Original author: Josh Jersild
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You fly your cave in your ship, dodging enemy fire. However, pretty soon you realize that there are too many enemies and it seems that this is the end. In a desperate attempt to survive, you press the Button. Yes, to that button. On the one that you have prepared for a special occasion. Your ship is charging and emitting deadly lightning at enemies, one after another, destroying the entire fleet of the enemy.

At least that is the plan.

But how exactly do you, as a game developer, render such an effect?

Generate lightning

As it turned out, generating lightning between two points can be a surprisingly simple task. It can be generated as an L-System (with a little randomness during generation). Below is an example of a simple pseudo-code (this code, like everything else in this article, refers to 2d lightning. Usually this is all you need. In 3d, just generate a lightning so that its displacements are relative to the camera plane. Or you can generate a full lightning in all three dimensions - the choice is yours)

segmentList.Add(new Segment(startPoint, endPoint));
offsetAmount = maximumOffset;     // максимальное смещение вершины молнии
for each iteration // (некоторое число итераций)
  for each segment in segmentList // Проходим по списку сегментов, которые были в начале текущей итерации
    segmentList.Remove(segment); // Этот сегмент уже не обязателен
    midPoint = Average(startpoint, endPoint);
    // Сдвигаем midPoint на случайную величину в направлении перепендикуляра
    midPoint += Perpendicular(Normalize(endPoint-startPoint))*RandomFloat(-offsetAmount,offsetAmount);
    // Делаем два новых сегмента, из начальной точки к конечной
    // и через новую (случайную) центральную
    segmentList.Add(new Segment(startPoint, midPoint));
    segmentList.Add(new Segment(midPoint, endPoint));
  end for
  offsetAmount /= 2; // Каждый раз уменьшаем в два раза смещение центральной точки по сравнению с предыдущей итерацией
end for

In fact, each iteration, each segment is divided in half, with a slight shift of the central point. Each iteration, this shift is halved. So, for five iterations, the following will turn out:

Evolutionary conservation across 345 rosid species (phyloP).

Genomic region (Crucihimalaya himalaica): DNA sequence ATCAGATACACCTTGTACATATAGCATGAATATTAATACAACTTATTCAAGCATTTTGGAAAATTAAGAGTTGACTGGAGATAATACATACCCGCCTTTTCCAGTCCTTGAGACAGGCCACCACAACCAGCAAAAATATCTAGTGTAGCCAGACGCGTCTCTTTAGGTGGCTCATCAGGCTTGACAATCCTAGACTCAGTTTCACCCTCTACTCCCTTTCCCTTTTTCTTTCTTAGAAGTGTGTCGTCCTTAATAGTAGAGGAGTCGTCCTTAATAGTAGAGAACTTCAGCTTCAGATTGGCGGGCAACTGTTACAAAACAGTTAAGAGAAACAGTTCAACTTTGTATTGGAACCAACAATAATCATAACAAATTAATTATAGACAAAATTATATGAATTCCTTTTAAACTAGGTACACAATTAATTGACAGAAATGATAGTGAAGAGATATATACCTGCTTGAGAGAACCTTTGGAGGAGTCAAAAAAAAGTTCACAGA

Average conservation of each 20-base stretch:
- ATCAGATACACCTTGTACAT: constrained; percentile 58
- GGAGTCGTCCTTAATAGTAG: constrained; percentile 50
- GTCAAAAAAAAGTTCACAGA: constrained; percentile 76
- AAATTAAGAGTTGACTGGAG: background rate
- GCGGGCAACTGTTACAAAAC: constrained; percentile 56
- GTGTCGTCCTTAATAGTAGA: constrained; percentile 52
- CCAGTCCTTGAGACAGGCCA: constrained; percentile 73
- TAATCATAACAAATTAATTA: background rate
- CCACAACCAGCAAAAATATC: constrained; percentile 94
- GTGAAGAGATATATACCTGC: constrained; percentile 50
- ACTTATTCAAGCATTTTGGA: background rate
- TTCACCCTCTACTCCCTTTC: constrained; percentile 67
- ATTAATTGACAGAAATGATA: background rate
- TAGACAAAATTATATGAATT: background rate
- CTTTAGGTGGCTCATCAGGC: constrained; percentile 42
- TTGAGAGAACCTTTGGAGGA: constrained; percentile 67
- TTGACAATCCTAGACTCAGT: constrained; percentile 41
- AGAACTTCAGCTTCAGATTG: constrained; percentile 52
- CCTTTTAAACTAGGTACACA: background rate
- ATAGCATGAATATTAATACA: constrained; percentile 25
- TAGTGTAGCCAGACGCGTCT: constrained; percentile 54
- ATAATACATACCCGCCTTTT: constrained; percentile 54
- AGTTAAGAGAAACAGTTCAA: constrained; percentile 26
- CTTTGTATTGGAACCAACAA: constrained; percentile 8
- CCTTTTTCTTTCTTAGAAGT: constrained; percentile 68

Not bad. Already looks at least like lightning. However, lightnings often have branches running in different directions.

To create them, sometimes when you separate a zipper segment, instead of adding two segments, you need to add three. The third segment is simply a continuation of the lightning in the direction of the first (with a slight random deviation).

direction = midPoint - startPoint;
splitEnd = Rotate(direction, randomSmallAngle)*lengthScale + midPoint; // lengthScale лучше взять < 1. С 0.7 выглядит неплохо.
segmentList.Add(new Segment(midPoint, splitEnd));

Then, at the next iterations, these segments are also divided. It will also be nice to reduce the brightness of the branch. Only the main lightning should have full brightness, since only it is connected to the target.

Now it looks like this:


Now it looks more like lightning! Well ... at least the form. But what about the rest?

Add light

The original system developed for the game used rounded rays. Each lightning segment was rendered using three quadrilaterals, each of which had a texture with light applied (to make it look like a rounded line). Rounded edges intersect to form joints. It looked pretty good:


... but, as you can see, it turned out pretty bright. And, as lightning decreased, the brightness only increased (as the intersections became closer). When trying to reduce the brightness, another problem arose - the transitions became very noticeable, like small dots throughout the entire lightning.
If you have the ability to render lightning on an off-screen buffer, you can render it by applying maximum blending (D3DBLENDOP_MAX) to the off-screen buffer, and then simply add the result to the main screen. This will avoid the problem described above. If you don’t have such an opportunity, you can create a vertex cut from a zipper by creating two vertices for each zipper point and moving each of them in the direction of the 2D normal (normal is perpendicular to the middle direction between two segments going to this vertex).

You should get something like the following:



And this is the most interesting. How do we animate this thing?

Having experimented a bit, I found the following useful:

Each lightning is actually two lightning at a time. In this case, every 1/3 of a second, one of the lightning ends, and the cycle of each lightning is 1/6 of a second. With 60 FPS, you get this:
  • Frame 0: Lightning1 is generated with full brightness
  • Frame 10: Lightning1 is generated with partial brightness, Lightning2 is generated with full brightness
  • Frame 20: New lightning1 is generated with full brightness, lightning2 is generated with partial brightness
  • Frame 30: New lightning2 is generated with full brightness, lightning1 is generated with partial brightness
  • Frame 40: New lightning1 is generated with full brightness, lightning2 is generated with partial brightness
  • Etc.

That is, they alternate. Of course, a simple static attenuation doesn’t look very good, so each frame makes sense to shift every point a little (it looks especially cool to shift end points more strongly - this makes everything more dynamic). As a result, we get:

And, of course, you can move the end points ... say, if you aim at moving targets:

And it's all! As you can see, making a cool looking zipper is not so difficult.

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